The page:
Coverage is not the same as access, which has been defined in another Institute of Medicine report as the timely use of personal health services to achieve the best possible health outcomes. Some who have coverage still face access problems by virtue of their location, race, education, or other personal characteristics or as a result of specific characteristics of their coverage, such as low rates of payment for physician services. Likewise, even those who lack health insurance have some access to care on an emergency basis for serious illness or injury, and some needy individuals receive primary and preventive services through public and private programs and charity care offered by individual practitioners. Access overall is, however, often not timely and is rarely coordinated, and the financial burden of uncompensated and public care for the uninsured is very unevenly borne across communities.
For more than two decades, concerns about high and escalating medical care expenditures and strategies to control those costs have been a major focus of health policy. The continuation of the former and the ineffectiveness of the latter not only have made it more difficult to extend health coverage to those now uninsured and underinsured but also have been partly responsible for the growth of this pool.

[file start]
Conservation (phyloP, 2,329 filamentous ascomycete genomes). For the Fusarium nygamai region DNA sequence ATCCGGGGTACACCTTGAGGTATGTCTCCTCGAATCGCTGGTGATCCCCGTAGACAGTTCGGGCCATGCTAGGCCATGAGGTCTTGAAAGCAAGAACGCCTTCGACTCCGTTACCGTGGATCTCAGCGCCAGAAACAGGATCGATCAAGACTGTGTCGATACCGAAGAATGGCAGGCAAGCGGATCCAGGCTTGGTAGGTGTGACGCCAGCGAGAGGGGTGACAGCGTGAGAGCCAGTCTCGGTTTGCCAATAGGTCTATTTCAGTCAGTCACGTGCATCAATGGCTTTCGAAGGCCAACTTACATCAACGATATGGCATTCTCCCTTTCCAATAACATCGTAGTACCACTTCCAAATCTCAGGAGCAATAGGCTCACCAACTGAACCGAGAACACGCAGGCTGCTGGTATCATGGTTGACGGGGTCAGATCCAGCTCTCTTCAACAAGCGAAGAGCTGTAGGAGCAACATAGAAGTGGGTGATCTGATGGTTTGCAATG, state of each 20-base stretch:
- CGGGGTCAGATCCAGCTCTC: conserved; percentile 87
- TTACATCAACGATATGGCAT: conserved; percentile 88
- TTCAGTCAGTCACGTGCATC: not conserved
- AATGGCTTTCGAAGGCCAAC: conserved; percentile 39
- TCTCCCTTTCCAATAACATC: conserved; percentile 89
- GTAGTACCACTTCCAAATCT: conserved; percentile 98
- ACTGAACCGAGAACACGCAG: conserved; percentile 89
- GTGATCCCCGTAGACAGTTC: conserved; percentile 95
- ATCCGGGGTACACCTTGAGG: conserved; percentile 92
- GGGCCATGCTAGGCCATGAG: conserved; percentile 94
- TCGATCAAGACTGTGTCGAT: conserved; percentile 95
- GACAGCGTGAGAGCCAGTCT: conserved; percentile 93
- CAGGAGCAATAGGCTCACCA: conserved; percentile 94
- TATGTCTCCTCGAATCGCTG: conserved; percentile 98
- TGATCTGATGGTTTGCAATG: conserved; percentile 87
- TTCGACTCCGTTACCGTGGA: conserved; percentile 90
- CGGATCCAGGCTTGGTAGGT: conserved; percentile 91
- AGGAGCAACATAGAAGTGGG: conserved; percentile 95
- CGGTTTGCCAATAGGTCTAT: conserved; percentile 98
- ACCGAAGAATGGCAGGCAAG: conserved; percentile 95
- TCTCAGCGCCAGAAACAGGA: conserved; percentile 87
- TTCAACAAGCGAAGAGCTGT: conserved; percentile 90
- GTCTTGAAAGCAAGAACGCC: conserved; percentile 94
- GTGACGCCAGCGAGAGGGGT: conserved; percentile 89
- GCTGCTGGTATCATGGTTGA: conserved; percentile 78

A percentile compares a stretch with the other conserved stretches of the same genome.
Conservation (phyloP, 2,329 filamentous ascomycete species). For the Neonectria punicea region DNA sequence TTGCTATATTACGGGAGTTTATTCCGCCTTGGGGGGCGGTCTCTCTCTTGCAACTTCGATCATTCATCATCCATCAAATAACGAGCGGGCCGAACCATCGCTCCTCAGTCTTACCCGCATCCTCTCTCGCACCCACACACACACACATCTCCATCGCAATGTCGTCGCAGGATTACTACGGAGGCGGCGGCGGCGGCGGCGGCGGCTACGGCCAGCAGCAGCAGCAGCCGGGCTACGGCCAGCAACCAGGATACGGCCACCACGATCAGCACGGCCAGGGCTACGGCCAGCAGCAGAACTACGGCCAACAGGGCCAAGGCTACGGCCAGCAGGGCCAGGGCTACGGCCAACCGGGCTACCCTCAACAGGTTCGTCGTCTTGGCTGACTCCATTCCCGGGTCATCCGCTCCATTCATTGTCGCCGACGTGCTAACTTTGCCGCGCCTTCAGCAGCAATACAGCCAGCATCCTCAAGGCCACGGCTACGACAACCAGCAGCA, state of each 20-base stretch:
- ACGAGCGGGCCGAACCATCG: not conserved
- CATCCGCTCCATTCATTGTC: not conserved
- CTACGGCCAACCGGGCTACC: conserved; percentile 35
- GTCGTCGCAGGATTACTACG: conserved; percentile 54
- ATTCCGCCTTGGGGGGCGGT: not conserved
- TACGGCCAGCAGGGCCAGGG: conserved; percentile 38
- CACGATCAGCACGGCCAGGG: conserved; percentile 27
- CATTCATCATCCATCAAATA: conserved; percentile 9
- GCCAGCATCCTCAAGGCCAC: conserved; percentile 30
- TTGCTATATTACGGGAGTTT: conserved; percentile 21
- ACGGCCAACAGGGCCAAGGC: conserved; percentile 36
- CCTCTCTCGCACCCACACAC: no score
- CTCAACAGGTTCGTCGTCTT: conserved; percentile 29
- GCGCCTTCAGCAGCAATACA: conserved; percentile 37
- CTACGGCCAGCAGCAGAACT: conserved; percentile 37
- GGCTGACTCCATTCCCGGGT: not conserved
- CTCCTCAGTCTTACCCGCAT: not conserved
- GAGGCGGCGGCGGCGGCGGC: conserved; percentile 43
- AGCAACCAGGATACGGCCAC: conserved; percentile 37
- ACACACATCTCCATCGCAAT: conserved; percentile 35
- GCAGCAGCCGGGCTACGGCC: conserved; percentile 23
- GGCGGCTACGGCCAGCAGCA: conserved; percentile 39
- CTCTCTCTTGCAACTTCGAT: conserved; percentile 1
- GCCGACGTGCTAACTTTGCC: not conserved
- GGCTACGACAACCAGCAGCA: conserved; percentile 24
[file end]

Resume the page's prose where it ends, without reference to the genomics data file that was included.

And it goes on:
High health care costs are frequently portrayed as the nation's number one health policy problem, but the problem is more complex. That is, the country is spending a greater share of national resources on medical care and making such care less affordable for many without having much evidence or confidence that it is achieving better health outcomes or other equivalent value for its increased investment. Efforts to accumulate such evidence, to evaluate and compare the costs and benefits of alternative medical practices, and to generally assess the quality of medical care are increasing in numbers and sophistication. Nonetheless, the public and private resources devoted to these efforts are minuscule compared with those devoted to developing more advanced treatments and technologies.
The health care market is in a variety of respects not currently structured to achieve the efficiency expected of properly functioning markets. The debate over health care reform centers on several questions: Can major changes in public policy create an effectively functioning market? Should the employer have a major role in a market-oriented approach? Would, on balance, the projected effects of one or another kind of reformed market be better or worse than the effects of major alternatives, which occupy a spectrum of possibilities from the current system on the one hand to a single payer, single national health plan on the other hand?